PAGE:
Washington swapped receiver Laveranues Coles to the New York Jets, his former team, in exchange for explosive, but oft-injured, wideout Santana Moss. Both players must pass phsyicals with their new teams before the deal becomes official. Coles reportedly will take his physical Tuesday.
The Redskins also will likely sign Moss, a player owner Dan Snyder wanted to draft, to an extension pretty soon. He has one year left on his deal. The Redskins must not overpay for him, otherwise they'll look bad in a deal that's already tilted toward the Jets, at least on paper.
The disgruntled Coles wanted out of Washington, irritated by the Redskins' conservative offensive approach. At times the coaches were hamstrung by factors such as quarterback play and offensive line play. But there's little doubt that coach Joe Gibbs also tried more not to lose games on offense than win them, relying on a stout defense.
However, that tact failed, evidenced by six wins. And Coles grew more and more disenchanted. At season's end, he met with Gibbs and expressed his displeasure. Gibbs supposedly jotted the number ''13'' on a piece of paper, slid it across his desk and essentially said, ''fix that.'' In other words, figure out a way to deal with that bonus he received, one that would cripple the Redskins' salary cap were Coles released.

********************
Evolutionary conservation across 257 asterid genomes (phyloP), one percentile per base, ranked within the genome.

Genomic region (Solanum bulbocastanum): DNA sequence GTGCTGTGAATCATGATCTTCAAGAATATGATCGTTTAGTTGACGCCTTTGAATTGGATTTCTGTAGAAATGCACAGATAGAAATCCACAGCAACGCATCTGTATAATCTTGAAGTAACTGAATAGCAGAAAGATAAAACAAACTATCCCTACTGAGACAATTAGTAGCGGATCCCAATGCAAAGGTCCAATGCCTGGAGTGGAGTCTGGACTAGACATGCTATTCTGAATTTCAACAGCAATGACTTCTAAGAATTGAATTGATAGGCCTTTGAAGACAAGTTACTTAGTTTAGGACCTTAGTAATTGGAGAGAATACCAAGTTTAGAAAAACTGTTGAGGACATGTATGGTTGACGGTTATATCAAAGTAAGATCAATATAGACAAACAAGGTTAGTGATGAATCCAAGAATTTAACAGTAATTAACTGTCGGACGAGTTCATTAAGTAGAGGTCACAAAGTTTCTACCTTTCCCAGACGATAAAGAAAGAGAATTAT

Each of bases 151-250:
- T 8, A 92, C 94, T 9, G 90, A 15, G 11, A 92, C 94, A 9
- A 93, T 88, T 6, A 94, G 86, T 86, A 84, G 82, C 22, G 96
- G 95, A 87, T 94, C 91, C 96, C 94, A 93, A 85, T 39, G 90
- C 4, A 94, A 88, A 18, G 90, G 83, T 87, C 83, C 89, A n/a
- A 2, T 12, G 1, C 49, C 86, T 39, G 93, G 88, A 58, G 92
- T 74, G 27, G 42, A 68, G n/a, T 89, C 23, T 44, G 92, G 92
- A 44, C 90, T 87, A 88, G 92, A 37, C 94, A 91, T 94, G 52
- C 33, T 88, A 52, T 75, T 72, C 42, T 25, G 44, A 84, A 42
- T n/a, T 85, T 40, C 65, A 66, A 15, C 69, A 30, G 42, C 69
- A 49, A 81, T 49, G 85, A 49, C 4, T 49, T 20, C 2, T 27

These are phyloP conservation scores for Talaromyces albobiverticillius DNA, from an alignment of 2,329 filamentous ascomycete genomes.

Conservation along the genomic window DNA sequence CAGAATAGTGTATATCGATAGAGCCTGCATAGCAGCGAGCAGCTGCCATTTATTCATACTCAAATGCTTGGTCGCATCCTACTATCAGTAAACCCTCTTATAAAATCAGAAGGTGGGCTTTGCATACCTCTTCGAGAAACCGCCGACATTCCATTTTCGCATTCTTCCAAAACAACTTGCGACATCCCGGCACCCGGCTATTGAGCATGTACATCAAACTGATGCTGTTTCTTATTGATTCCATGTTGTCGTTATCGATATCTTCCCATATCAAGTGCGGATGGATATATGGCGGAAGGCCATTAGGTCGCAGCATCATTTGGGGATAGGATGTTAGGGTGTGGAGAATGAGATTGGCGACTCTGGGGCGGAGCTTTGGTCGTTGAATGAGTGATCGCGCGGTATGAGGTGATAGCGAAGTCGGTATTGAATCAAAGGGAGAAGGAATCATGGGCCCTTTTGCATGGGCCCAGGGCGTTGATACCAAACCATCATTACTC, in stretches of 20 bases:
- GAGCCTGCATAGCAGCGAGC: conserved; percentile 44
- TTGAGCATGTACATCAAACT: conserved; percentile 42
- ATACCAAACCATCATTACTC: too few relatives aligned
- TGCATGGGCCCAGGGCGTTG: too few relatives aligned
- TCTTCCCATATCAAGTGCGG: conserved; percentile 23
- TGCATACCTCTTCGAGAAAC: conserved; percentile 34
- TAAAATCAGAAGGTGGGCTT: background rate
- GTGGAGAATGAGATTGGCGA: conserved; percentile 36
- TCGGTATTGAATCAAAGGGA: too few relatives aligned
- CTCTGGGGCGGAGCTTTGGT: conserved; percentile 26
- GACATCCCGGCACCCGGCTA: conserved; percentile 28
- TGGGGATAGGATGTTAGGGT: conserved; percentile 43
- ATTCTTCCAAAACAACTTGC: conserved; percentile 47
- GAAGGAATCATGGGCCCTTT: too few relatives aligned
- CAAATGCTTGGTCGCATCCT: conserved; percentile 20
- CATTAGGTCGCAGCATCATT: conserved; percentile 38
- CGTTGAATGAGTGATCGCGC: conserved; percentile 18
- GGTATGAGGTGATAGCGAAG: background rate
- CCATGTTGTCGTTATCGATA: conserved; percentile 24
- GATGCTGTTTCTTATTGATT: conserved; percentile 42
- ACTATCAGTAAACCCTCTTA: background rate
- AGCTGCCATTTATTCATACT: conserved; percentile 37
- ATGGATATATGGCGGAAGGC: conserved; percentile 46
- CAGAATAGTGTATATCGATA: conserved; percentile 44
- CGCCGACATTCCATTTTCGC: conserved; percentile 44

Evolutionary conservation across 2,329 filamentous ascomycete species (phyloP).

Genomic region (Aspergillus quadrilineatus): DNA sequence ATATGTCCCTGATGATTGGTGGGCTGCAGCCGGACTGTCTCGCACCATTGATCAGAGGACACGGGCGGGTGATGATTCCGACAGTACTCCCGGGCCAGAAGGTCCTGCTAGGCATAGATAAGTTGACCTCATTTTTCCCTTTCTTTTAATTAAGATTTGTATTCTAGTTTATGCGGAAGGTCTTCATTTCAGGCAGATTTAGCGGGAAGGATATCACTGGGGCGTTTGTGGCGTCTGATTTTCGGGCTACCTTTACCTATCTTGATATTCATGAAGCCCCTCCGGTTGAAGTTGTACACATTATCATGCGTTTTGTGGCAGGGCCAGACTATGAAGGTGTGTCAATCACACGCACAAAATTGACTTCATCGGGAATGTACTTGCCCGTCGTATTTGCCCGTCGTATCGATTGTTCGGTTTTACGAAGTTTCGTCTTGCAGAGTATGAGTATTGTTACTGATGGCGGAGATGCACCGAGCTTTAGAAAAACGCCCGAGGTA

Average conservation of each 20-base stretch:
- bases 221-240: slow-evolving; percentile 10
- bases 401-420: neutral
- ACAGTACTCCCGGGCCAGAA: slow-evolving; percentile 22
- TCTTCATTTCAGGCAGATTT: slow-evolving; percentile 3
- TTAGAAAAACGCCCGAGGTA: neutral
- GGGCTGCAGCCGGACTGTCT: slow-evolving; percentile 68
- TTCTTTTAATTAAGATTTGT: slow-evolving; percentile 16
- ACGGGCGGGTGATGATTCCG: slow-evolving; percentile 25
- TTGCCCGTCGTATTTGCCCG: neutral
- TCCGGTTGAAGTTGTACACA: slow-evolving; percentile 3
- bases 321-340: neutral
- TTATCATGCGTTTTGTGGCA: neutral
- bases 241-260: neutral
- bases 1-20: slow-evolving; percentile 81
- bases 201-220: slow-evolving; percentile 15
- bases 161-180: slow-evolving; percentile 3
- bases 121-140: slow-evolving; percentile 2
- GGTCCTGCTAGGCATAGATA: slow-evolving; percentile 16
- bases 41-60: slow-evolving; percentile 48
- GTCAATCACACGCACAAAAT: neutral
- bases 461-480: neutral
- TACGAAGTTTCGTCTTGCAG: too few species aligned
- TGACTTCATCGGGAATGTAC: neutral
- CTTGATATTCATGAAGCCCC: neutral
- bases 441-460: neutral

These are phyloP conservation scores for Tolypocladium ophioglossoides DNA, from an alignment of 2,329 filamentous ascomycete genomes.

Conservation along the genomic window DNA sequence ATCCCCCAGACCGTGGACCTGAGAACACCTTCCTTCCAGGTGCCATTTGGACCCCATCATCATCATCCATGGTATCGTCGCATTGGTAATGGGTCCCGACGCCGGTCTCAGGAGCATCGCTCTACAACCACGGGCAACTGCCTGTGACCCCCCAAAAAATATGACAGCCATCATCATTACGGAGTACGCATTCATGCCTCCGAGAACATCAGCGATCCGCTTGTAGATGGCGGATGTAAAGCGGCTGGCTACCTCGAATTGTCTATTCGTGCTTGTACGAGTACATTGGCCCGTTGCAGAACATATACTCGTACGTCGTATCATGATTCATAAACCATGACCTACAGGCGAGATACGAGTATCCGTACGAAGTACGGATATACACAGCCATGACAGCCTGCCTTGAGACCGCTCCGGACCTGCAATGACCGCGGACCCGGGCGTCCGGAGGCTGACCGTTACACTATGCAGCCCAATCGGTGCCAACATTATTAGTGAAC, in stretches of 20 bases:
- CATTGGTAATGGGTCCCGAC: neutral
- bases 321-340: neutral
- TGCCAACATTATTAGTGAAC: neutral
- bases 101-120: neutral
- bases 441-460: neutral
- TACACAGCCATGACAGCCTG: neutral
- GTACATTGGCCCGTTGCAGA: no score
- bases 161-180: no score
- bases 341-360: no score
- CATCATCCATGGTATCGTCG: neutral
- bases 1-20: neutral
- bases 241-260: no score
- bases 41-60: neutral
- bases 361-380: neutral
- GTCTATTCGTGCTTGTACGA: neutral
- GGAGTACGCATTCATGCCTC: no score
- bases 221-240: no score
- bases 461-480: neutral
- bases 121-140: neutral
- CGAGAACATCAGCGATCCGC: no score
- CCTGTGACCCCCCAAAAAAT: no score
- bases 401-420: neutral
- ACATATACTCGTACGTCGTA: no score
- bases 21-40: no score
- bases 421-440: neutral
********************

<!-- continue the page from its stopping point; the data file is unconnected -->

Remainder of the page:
His displeasure became obvious in the locker room. Coles was never a huge fan of the media, but he would cooperate once a week or so. By midseason 2004, Coles stopped talking to the press. He didn't want to say something he would regret. And at season's end, his parting words to the media waiting in the parking lot were, ''If you want to know what I think, call my agent.''
Despite his injury problems, Coles played hard and tough. But it became evident that his injured toe limited him to some degree as a receiver. When he first arrived, Coles routinely got wide open on deep crossing routes. With his ability to plant and cut impaired a bit, he never seemed to get quite as open.
And Coles was almost never a factor in the red zone. Still, most teams consider him a No. 1 receiver, especially when healthy.
It remains to be seen if Moss can fill that role in Washington. Like Coles, it comes down to his health. Unlike Coles, he's missed time because of assorted injuries. He's made 29 starts in 51 games.
One knock on him in New York was that he was soft and not always willing to go across the middle. And some wondered how tough he was, given how much time he missed with injuries.
But he is a bigger playmaker than Coles, with 14 touchdowns the past two seasons compared to seven for Coles. The Redskins now have two receivers capable of getting deep with Moss and newly-signed David Patten. However, both are small. Then again, so were all of New England's receivers.
Last season, Moss caught 45 passes for 838 yards and five touchdowns. Two years ago he caught 74 passes for 1,105 yards and nine touchdowns.
Washington's receiving corps will be much different in 2005, with Coles gone and Rod Gardner set to follow via another trade. But there's no guarantee it will be better. A key player in this could be third-year wideout Taylor Jacobs. The coaches like him, a lot, and it's time for him to produce. They like his work ethic. They like his route-running.
If Jacobs comes through, then Washington could be four deep with James Thrash also around. Maybe the Redskins would lack the dominant wideout. But maybe they would find better depth. And wouldn't this be funny: after all of Coles' complaints, the Redskins now will throw the ball downfield.
The Redskins and Jets pulled the trigger on the Coles for Moss deal. The question lingers: Why did…